Understanding Florida Marijuana Laws
Even if you’re a first-time offender, marijuana possession is a serious crime in Florida. State laws outline a sentence for small marijuana possession (under 20 grams) as a misdemeanor punishable by a maximum fine of $1,000 and up to 1 year’s sentence in prison.
It is possible for Florida residents with no record who are charged with a misdemeanor or first-time offender marijuana possession to be diverted to Pre-trial Intervention. This commonly happens when there are no additional crimes involved, and you do not have any previous criminal history.
The least an officer in Florida may do upon charging you with a misdemeanor for first-time offender marijuana possession is issue a ticket without making an arrest. However, if you are found guilty of a marijuana misdemeanor and are convicted, this will also add more complications to your case. For instance, if convicted, you may lose your license for up to two years and will also be required to complete a probation program that includes random drug screening. Other issues that commonly arise with small marijuana possession are jail time, ineligibility for college financial assistance and various limitations that may permanently hinder your plans in the future.
It’s important to speak to an experienced criminal defense attorney before you go to court. Without proper representation and a legal strategy to state your case, you may regret it after receiving the harshest penalties possible, but it will be too late.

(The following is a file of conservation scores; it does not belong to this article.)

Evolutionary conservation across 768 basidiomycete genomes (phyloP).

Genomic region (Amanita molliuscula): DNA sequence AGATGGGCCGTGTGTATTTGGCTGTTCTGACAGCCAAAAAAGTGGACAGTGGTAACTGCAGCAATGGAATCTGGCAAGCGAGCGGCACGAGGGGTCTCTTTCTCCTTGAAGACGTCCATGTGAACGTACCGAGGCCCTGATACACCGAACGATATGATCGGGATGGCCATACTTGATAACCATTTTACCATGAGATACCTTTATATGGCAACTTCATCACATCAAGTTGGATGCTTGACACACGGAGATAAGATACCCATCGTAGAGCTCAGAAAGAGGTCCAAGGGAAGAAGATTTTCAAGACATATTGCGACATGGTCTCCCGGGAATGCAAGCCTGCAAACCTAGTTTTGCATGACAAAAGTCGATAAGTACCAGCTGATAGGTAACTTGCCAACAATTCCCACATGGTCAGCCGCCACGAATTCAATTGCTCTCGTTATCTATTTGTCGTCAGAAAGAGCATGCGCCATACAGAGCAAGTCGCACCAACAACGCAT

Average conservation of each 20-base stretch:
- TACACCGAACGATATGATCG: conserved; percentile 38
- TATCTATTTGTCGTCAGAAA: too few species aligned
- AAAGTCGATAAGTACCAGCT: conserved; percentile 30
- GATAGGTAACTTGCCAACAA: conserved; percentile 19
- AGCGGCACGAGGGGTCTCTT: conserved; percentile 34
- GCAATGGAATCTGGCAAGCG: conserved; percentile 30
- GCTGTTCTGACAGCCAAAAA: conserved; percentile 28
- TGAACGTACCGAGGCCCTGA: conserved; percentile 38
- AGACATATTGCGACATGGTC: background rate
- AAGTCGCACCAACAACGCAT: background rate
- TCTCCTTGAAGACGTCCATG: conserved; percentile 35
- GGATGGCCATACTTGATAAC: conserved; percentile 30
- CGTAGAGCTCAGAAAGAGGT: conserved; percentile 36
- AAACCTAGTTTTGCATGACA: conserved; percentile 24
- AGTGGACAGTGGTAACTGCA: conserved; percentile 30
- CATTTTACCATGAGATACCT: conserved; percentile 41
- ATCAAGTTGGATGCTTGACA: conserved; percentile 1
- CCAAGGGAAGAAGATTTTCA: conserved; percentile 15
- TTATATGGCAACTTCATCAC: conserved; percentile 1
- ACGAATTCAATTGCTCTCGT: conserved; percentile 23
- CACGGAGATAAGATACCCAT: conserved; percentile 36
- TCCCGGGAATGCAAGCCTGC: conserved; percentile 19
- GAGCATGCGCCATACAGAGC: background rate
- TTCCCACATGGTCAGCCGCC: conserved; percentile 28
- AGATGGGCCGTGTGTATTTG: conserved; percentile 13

How do Florida’s Pre-trial Intervention (PTI) drug diversion programs work?
According to the Florida Bar Journal, Florida’s PTI program is “provided for through F.S. §948.08 and §948.16. The stated statutory intent of the program is to provide counseling, supervision, education, and when applicable, medical and psychological services… the misdemeanor programs can be monitored through contract agencies such as Salvation Army Correctional Services.”
To qualify for PTI, a Florida resident must be convicted of no more than one nonviolent misdemeanor, but eligibility still does not guarantee this option will be granted to you. PTI programs are assigned on a case-by-case basis.
What must happen to be eligible for PTI in Florida?
Besides the basic qualifications of no former nonviolent misdemeanor, it requires that the defendant has also, “consulted with an attorney; voluntarily agrees to participate in the program; knowingly and intelligently waives the right to a speedy trial for the duration of the program; and has the consent of the victim, the state, and the judge.” There is just one exception, where you could be accepted into a pre-trial intervention program by motion of any parties or by a motion of the court.
The PTI requires at least 90 days of participation and may continue for 180 days if the report given by the program administrator is unsatisfactory.
Other circumstances that may affect eligibility for the PTI include acceptance of guilt/responsibility (which can be waived if this will affect employment or trigger termination), notice of employer/school visits with a probation officer, and preclusion to expunction.
Have you been charged with misdemeanor first-time offender marijuana possession?
The best thing you can do if you’ve been charged with marijuana possession in Florida is to speak to an experienced criminal defense attorney. Dean Tsourakis can help you receive the best outcome for your situation. Call today to set up your free confidential consultation.
Other articles about marijuana possession and citations in Florida:
SOURCES:on Jul 28, 2016